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Is state canal system worth the expense?

Is state canal system worth the expense?

Preserving a part of our state’s great industrial past might have nostalgic and historic value, but

You don’t see anyone pining away for the preservation of old telegraph lines.

About the only time you see a horse and buggy is in Amish country or plodding tourists and honeymooners around a park.

And in Schenectady, Syracuse, Rochester and other New York cities, cars and trucks now traverse the same space where barges once plied the Erie Canal.

Preserving a part of our state’s great industrial past might have nostalgic and historic value, but the needs of the present should be given top priority when it comes to the allocation of limited taxpayer dollars.

With that in mind, it’s time for state officials to reevaluate the state’s annual investment in its canal system and either develop a viable plan to make it profitable or consider significantly reducing the state’s role in maintaining it.

Trucks and trains are how America transports most of its goods from place to place these days. Commercial traffic on the 524-mile canal system is one-tenth of what it was just three years ago.

And while coasting through the canals is a cool way to spend time on a cabin cruiser or canoe, the fees paid by boaters come nowhere close to offsetting the expenses. And anyway, there are plenty of other waterways in the state to get your float on.

And the canal system is only usable from May to mid-November, about the same amount of time you use your backyard bug-zapper.

The canal’s current budget is about $87 million. Construction costs will add another $220 million over the next four years. And the system is deeply in debt.

Sure, the system might still have some value for recreational boating, commercial traffic, economic development, power generation and flood control. But how long can taxpayers be expected to support an outdated transportation mode that can’t pay for itself?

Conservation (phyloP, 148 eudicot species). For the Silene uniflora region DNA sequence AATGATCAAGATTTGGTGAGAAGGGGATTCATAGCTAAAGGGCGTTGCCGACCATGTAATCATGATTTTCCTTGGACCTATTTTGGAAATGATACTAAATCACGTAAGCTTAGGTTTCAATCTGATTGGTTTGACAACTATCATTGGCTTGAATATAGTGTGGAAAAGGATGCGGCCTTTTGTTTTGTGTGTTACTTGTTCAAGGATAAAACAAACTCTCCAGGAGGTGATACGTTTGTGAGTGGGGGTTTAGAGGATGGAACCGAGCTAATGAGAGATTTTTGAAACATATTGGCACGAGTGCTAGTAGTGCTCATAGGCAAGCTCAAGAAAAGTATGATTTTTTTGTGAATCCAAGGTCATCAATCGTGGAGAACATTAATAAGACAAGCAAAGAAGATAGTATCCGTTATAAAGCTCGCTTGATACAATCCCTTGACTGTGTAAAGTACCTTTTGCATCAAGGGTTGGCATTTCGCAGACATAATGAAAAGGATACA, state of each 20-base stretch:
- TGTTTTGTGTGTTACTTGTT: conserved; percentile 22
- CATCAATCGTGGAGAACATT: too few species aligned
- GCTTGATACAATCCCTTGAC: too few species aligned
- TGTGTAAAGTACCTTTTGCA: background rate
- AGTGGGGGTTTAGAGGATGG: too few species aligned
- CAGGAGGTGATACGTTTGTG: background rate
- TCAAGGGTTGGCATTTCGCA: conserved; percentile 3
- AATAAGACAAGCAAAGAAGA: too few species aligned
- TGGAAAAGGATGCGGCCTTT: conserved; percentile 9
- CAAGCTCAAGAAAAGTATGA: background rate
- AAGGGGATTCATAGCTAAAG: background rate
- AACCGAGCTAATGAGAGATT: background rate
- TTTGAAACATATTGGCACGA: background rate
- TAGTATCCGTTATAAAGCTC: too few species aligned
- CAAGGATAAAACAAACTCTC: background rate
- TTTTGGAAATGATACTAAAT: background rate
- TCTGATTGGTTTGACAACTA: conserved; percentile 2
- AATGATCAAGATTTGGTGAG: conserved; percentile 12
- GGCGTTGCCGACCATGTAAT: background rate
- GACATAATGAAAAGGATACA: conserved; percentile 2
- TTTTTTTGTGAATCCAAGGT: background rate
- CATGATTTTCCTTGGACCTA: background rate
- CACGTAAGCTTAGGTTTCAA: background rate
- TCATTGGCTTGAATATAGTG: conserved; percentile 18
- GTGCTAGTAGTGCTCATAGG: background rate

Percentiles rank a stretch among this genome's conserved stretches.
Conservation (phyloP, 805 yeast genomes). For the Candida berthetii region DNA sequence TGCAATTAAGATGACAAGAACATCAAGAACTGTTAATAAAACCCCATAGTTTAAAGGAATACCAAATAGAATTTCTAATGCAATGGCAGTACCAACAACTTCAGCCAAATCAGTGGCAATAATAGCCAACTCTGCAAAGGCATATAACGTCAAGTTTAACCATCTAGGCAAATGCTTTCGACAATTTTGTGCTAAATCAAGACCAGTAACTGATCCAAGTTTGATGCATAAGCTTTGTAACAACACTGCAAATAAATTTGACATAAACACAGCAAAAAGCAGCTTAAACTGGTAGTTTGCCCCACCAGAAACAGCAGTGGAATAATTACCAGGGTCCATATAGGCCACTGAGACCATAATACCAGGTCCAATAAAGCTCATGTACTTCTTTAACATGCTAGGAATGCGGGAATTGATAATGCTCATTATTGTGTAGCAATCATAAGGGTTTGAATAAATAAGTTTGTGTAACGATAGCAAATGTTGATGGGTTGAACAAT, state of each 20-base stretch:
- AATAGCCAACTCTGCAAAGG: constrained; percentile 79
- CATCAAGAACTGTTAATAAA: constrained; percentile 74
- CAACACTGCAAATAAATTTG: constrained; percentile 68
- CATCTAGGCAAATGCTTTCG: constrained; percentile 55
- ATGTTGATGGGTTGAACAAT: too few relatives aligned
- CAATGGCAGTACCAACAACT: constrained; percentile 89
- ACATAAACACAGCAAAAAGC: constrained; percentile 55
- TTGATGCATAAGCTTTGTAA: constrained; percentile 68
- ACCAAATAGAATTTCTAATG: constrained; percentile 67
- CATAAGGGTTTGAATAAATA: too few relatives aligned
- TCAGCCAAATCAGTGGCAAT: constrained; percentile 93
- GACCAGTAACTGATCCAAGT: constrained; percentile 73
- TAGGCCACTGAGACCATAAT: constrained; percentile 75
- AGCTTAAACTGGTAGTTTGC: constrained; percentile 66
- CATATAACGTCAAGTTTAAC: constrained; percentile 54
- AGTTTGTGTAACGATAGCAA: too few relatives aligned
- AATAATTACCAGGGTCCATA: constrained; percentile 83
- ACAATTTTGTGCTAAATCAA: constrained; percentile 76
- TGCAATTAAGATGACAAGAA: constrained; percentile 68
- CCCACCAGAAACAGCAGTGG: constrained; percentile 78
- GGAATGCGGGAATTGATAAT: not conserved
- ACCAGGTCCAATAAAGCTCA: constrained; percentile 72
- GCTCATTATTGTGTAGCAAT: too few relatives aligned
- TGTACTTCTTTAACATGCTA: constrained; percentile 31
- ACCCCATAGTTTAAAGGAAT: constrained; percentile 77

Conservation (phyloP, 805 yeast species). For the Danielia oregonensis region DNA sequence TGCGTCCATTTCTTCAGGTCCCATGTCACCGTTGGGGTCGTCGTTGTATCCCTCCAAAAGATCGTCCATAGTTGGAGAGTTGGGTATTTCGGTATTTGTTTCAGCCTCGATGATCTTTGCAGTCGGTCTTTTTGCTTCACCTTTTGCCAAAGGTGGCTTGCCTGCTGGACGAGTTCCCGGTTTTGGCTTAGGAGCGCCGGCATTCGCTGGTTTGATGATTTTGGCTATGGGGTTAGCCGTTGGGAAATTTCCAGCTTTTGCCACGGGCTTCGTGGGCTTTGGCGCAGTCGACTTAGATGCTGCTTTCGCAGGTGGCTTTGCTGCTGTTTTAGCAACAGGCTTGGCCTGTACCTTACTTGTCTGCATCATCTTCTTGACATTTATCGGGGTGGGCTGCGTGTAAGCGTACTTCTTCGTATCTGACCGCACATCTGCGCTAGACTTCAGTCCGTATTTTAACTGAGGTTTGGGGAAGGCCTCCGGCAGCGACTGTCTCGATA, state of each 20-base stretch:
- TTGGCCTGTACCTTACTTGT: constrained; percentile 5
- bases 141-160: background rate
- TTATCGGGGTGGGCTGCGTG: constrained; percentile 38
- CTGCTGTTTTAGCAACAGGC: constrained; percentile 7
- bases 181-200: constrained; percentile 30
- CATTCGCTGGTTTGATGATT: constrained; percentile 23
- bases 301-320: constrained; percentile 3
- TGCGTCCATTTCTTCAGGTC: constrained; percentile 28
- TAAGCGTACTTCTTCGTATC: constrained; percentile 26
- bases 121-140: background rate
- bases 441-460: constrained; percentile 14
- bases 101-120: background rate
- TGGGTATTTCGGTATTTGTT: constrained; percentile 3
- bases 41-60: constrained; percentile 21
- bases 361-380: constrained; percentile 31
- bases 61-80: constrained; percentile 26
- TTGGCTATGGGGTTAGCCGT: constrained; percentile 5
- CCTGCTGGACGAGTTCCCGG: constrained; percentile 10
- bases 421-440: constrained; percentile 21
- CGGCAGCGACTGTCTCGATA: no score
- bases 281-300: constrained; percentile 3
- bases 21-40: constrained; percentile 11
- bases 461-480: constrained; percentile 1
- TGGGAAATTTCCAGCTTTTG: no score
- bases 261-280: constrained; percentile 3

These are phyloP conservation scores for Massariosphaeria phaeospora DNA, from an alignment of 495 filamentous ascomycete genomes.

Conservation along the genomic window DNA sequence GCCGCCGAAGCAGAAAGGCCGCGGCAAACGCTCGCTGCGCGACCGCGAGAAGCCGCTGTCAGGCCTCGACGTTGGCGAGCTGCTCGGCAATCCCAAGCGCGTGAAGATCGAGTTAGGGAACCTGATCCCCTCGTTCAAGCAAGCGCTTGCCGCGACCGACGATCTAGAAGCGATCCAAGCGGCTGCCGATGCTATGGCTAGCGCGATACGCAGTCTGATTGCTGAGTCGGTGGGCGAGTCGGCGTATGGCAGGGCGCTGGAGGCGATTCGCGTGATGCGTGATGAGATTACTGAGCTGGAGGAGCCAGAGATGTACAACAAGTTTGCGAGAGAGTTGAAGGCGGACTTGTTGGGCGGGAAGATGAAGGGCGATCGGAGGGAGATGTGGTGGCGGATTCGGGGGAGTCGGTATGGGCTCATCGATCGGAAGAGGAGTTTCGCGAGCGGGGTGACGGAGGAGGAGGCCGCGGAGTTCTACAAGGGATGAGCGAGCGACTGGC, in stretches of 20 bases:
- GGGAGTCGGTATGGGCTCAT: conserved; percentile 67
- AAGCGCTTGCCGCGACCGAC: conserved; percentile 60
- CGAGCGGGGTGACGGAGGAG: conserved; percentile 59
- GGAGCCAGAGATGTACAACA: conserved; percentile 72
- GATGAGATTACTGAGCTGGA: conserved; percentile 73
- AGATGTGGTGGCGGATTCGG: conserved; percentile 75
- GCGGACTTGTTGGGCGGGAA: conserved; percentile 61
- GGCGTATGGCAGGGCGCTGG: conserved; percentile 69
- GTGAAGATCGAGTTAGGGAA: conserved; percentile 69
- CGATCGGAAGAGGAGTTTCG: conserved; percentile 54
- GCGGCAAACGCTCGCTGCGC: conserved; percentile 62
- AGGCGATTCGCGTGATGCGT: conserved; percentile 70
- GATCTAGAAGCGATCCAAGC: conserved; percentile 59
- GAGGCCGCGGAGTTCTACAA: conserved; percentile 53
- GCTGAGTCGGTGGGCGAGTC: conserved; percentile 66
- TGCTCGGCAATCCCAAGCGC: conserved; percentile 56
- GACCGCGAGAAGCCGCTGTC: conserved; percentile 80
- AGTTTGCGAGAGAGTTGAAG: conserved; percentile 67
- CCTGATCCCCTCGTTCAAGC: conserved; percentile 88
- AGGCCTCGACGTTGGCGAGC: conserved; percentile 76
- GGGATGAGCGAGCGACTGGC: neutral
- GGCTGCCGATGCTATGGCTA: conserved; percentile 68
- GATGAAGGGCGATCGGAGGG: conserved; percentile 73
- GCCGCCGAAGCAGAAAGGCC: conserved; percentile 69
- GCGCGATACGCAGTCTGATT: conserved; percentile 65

Shifting its multi-million-dollar annual financial burden from the Thruway Authority, where motorists’ tolls helped support it, to the New York Power Authority, where your energy dollars will help fund it, is really just a shell game to free up money for the Tappan Zee Bridge replacement and to help maintain reasonable toll prices on the interstate. It’s not a long-term solution.

Our current governor, Andrew Cuomo, as the U.S. Secretary of Housing and Urban Development under President Bill Clinton, did try to help. He used his authority to dedicate $237 million in federal housing funds to a Canal Corridor Initiative that was supposed to spur economic development along the state’s canal system. But tangible proof of its success two decades later is difficult to substantiate.

If that kind of money won’t help, what kind of money will it take?

Was it the plan that was flawed or was any plan to repurpose the aging water highway doomed to failure?

Canals are nice. They’re pretty. And they’re historic. And New York’s canal system — a marvel of engineering and construction prowess when it was built nearly 200 years ago — has served New York well.

But it’s not serving New York well now.

Unless someone can come up with a legitimate plan to change its fortunes, it might soon be time to consider a plan doing without it.

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